“First, we dig a hole in a suitable part of the garden.”
Gita scribbled this quickly onto a piece of scrap paper.
“Like so. Here’s one I dug earlier.”
Gita noted the size and shape of the hole on the screen before the shot cut back to the presenter.
“And now, we just put the seeds in and wait a few months…”
Gita didn’t want to wait months! She was far too busy to do that! She had to grow things much more quickly than that if she wanted to maintain a business in flowers. Of course, she had a good relationship with her suppliers (even though she still preferred the previous ones), but she really wanted to do something herself. She wanted to create a new type of flower.
“You’ll never have the patience!”
He always seemed to doubt her. Rani had never doubted her. She would have said that she could do it. A new breed of flower? Easy. After all, she had been watching the telly the other day, and it had talked about an artist who had invented a new type of blue that had never existed before, or some such, and how much harder could it be when it was a flower?
But the man on the telly now only had shop-bought seeds. And he wasn’t even planting flowers. How, Gita wondered, would she create a new type of flower? The answer came to her in a moment of inspiration. She would have to go back to school…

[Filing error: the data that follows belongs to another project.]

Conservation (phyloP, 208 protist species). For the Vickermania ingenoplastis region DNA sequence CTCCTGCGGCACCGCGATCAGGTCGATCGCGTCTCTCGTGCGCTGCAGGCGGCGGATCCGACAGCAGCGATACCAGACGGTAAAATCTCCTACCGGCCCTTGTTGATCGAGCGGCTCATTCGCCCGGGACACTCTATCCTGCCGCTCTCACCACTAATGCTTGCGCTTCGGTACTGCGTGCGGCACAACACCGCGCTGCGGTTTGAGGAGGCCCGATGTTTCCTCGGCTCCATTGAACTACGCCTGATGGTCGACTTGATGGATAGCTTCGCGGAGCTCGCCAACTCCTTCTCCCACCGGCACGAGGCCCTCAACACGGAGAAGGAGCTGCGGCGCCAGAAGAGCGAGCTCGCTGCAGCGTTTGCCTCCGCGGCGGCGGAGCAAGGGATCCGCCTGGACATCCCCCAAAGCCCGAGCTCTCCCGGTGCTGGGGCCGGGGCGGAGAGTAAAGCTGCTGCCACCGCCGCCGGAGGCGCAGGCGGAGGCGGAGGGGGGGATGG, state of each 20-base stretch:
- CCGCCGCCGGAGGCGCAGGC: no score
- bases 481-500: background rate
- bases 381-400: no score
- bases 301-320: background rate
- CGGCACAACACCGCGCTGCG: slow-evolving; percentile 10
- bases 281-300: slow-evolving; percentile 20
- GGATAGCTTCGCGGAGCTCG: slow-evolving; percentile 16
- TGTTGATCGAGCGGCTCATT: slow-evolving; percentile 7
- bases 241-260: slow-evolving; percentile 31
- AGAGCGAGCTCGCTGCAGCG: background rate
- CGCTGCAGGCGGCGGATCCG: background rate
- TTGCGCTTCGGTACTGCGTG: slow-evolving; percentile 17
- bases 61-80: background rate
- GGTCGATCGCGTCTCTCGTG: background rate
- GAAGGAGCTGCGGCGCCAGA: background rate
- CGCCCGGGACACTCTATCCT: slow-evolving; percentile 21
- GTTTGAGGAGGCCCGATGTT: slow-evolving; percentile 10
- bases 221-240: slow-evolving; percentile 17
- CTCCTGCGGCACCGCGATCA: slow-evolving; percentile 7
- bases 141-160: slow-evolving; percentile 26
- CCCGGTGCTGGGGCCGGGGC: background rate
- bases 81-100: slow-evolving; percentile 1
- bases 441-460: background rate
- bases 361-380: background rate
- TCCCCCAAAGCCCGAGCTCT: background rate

“I said no and I still say no. What would the governors say? I can’t very well let my wife into the science labs out of school hours!”
“What about during school hours, then?”
“Absolutely not! I can’t let you near my students!”
“Why not? Don’t you trust me?”
Gita was tremendously difficult to deal with sometimes, and now was one of these times. However, Haresh was taking a stand. He would absolutely not allow Gita to come into his school, disrupt his lessons, and make her stupid flower.
“Now, class, we have a new project in chemistry today with Mrs Chandra-”
“Hello!” waved Gita, from the back of the classroom.
“-Who has a flower shop. Mrs Chandra wants to concoct a new type of flower. Now, who can tell me the properties of a flower?”
Within minutes, Mrs Chandra had been inundated with questions from eager and curious students.
“Is it true that your husband is Mr Chandra?”
“Well, yes, he’s-”
“And your daughter is Rani Chandra?”
“And your dad is David Beckham?”
Gita was not used to this level of exposure to The Teenagers. According to their mothers, many of whom were customers of hers, they generally just kept themselves to themselves, so the mingled smells of BO, fast food and cheap perfumes made her feel desperate to return to the sanctuary of her flower shop. However, the new flower creation had to take precedence, so she decided to ensure the pupils of Year Ten Top Set Chemistry and allow them to help her.